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Infant gut strain persistence is associated with maternal origin, phylogeny, and traits including surface adhesion and iron acquisition.

Abstract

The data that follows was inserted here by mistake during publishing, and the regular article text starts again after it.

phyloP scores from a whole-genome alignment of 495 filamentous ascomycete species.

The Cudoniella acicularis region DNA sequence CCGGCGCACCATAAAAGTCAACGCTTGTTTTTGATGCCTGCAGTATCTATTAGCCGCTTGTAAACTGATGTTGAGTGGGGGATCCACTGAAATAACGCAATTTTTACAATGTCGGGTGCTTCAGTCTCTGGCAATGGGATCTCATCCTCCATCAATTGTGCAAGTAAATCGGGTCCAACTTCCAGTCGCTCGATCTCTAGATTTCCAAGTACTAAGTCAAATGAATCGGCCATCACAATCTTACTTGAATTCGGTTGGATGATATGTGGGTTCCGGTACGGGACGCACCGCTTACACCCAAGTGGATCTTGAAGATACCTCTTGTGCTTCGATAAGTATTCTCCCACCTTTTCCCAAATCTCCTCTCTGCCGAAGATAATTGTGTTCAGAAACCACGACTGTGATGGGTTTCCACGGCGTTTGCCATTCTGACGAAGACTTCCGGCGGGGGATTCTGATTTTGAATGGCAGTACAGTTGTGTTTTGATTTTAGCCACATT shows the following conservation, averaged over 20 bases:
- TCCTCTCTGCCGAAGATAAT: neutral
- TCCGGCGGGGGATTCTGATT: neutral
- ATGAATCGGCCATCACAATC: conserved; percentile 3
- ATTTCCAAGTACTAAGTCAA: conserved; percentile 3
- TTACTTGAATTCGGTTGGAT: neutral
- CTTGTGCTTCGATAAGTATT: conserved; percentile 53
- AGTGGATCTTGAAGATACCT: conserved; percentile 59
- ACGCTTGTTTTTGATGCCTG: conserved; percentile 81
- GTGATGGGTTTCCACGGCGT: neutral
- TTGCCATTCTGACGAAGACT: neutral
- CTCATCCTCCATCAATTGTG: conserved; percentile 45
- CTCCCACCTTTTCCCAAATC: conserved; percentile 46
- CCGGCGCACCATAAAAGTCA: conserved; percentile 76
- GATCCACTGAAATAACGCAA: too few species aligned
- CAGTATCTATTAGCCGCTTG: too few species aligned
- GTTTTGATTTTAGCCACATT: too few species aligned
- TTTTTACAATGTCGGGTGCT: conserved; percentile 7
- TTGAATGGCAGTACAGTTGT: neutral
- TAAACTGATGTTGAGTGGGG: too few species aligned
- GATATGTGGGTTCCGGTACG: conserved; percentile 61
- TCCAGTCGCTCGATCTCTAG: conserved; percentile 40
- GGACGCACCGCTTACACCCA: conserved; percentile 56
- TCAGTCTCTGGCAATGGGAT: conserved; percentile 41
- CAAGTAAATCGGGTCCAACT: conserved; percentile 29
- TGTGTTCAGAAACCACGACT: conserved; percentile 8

Gut microbiome succession affects infant development. However, it remains unclear what factors promote persistence of initial bacterial colonizers in the developing gut. Here, we perform strain-resolved analyses to compare gut colonization of preterm and full-term infants throughout the first year of life and evaluate associations between strain persistence and strain origin as well as genetic potential. Analysis of fecal metagenomes collected from 13 full-term and 9 preterm infants reveals that infants' initially distinct microbiomes converge by age 1 year. Approximately 11% of early colonizers, primarily Bacteroides and Bifidobacterium, persist during the first year of life, and those are more prevalent in full-term, compared with preterm infants. Examination of 17 mother-infant pairs reveals maternal gut strains are significantly more likely to persist in the infant gut than other strains. Enrichment in genes for surface adhesion, iron acquisition, and carbohydrate degradation may explain persistence of some strains through the first year of life.

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